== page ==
Lives are like fingerprints, each one is unique. They are full of experiences ranging from joy to heartache. Also, like fingerprints, lives leave impressions on the people and places around them.

The longer you have life in a place, the more impressions it absorbs, which can lead to something else — ghosts.

For historical locales like the Golden Isles, which was first occupied by Europeans in 1700s and the Native Americans long before that, ghosts are just par for the course. From the spirits of Ebo Landing on St. Simons Island to spectral sightings downtown and all the places in between, the Isles are simply haunted.

Of course, there is no better time to share those stories than in October, the spookiest month of the year. And that is just what local historical sites and community organizations are doing.

First up, downtown Brunswick. Taking a drive or stroll down the streets of the city’s historic district certainly conjures up an other worldly feel. Union Street alone offers dozens of Victorian and even Antebellum era homes, their gaping windows carefully observing each passerby as the Spanish moss whispers in the trees. Each home offers its own story of families who lived within them. Some of those residents have simply never left. That’s why the Union Street Enhancement Group decided to share those stories with the public during two tour events at 6 p.m. Saturday and Oct. 26.

Guynel Johnson, an Union Street Enhancement Street member, says that almost every house on Union Street has some kind of paranormal activity.

“There was a lot of tragedy and death in 1800s due to Yellow Fever and all kinds of accidents. People for the most part died at home, in their bedroom and many spirits just stayed. — Why? I don’t know — but for those who do believe in ghosts ... you will hear about them on this tour,” she said.

Much like a traditional tour of homes, those interested can purchase a ticket, walking to each of the eight houses on the route. A storyteller will be stationed in each home to share spine-tingling stories of the supernatural as well as some that center around how death was approached in the 1800s. Other historical facts will also be shared, including stories of the mass murder that took place downtown in 1915.

“A story of one of our favorite characters from the past will be told by the owner of the Strachan Mansion. It’s called ‘Scotch on the Rocks’ and it is about Captain FDM Strachan, known as ‘the old pirate’ and he was Brunswick’s first millionaire. Some spooky things happen on the third floor and have been and still are witnessed by many guests and owners,” Johnson said.

“Also we will be telling about the civil war encampment that was here in the 1860s. There are on-going sightings and strange sounds heard in this area in the ‘witching hour’ 3 a.m. by residents and passersby. This is in 900 block of Union. This story will be told by Jim Drumm (city manager).”

Tickets are $15 for adults and $5 for children. They must be purchased in advance with cash or check, credit cards are not accepted. For more information or for tickets, contact Sandy Dean at 912-996-0663. Johnson adds that the proceeds raised will go back toward enhancement programs.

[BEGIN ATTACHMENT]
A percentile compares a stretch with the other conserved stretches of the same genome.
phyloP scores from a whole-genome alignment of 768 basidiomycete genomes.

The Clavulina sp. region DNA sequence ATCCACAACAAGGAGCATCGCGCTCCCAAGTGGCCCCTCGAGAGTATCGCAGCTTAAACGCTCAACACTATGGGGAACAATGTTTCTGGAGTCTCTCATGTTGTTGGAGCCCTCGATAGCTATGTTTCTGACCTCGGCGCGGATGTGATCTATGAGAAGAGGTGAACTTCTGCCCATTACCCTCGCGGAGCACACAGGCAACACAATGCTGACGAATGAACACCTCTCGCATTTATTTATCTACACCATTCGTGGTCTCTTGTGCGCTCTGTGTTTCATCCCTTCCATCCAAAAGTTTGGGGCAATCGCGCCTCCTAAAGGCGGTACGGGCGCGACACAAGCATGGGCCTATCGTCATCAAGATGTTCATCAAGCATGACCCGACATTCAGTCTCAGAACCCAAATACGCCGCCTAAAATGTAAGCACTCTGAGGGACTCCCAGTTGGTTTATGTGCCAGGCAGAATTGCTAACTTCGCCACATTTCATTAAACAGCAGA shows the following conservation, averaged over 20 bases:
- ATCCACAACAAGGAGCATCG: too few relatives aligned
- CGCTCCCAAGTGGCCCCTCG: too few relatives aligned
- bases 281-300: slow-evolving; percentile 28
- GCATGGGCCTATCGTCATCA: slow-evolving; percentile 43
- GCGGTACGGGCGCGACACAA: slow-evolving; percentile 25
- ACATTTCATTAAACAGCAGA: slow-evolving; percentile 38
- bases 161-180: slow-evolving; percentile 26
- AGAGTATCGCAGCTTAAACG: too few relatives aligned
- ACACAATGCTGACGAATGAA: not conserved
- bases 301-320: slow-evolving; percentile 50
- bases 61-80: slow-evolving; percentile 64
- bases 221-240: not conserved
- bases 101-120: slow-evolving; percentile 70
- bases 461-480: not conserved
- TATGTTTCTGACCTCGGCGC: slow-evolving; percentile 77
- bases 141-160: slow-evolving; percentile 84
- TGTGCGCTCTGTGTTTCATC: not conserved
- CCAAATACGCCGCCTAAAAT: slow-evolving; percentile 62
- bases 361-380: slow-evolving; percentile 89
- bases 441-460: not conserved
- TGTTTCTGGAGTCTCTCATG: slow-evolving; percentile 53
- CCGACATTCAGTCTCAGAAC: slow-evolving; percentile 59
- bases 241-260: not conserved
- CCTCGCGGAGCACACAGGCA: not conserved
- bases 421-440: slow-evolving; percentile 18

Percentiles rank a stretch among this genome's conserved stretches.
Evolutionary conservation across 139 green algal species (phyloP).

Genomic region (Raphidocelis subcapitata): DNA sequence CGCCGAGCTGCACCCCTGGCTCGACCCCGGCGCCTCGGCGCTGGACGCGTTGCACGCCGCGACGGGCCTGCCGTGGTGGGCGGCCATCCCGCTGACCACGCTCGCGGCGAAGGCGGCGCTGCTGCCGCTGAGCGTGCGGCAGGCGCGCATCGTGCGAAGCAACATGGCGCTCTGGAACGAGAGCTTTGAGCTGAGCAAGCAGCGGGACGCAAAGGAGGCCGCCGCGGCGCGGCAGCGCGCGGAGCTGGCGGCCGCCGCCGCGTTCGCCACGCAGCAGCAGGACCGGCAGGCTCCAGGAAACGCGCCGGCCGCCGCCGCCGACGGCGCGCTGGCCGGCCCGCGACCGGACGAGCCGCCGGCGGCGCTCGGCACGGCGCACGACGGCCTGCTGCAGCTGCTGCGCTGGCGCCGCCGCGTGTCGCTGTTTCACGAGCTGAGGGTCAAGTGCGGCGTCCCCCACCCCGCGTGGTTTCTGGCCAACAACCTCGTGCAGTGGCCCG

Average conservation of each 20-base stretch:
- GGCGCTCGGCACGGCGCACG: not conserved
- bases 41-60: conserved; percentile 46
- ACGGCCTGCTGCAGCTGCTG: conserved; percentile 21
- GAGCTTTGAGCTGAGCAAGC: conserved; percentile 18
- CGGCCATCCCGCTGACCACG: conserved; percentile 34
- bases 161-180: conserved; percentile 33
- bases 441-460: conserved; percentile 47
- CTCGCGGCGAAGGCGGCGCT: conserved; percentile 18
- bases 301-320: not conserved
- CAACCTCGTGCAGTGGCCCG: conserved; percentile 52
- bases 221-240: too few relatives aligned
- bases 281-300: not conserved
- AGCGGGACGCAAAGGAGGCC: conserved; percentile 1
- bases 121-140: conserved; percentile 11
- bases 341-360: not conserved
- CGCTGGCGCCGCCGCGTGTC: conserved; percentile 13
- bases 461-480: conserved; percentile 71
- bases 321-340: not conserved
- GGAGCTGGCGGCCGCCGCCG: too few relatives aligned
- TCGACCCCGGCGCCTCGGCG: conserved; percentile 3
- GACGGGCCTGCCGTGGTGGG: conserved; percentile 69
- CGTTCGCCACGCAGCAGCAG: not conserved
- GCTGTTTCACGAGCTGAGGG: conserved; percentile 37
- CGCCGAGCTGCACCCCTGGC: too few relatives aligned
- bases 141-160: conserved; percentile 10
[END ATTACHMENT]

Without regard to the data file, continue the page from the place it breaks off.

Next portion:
“Union Street needs enhancement so group of Union Street homeowners came together to do this through fundraising and grants. We are hoping to serve as an inspiration for other streets to follow suit for a ‘streetscape’ program in our historic residential areas in Old Town Brunswick,” she said.

Like the downtown area, Howfyl-Broadfield Plantation has had quite a long history. The property changed hands a number of times, making its way through the Brailford, Troup and Dent families.

Eventually, it came to rest with the State of Georgia who operates the location as a park today.

And while the guests come and go throughout the day, site manager Bill Giles lives on the property and, because of it, has seen his share of strange phenomenon. Lights turn on and off. The alarm system is often triggered by unseen sources. There have been apparition sightings too — a woman and a young boy in Antebellum period dress.

But he also shares stories that give tour- goers a better understanding of the lives of those who called the plantation home.

“We take a leisurely stroll around the grounds, telling stories about people who lived and worked here. Some stories are about experiences that may be supernatural in nature that people have experienced here,” Giles said.

He doesn’t view these reported apparitions or experiences as unwelcome. Instead, he sees them as another layer of the property’s deep history.

That’s why he enjoys sharing stories and experiences of Howfyl Broadfield through ghost tours. Held throughout the year, the strolls allow guests to get a better understanding of the location and those who loved it.

“There’s been a lot of interest in it. People want an experience ... something different and it’s a lot different than just coming out to the plantation in the daytime,” he said. “It allows them to get further in-depth into the history of the plantation than just a regular visitor during the day.”

For the Halloween season, Hofwyl is offering ghost tours at 6:30 p.m. Fridays throughout the month. The cost is $15. Tour-goers must call 912-264-7333 beforehand to reserve a spot. For more information, visit www.GeorgiaStateParks.org/hofwyl.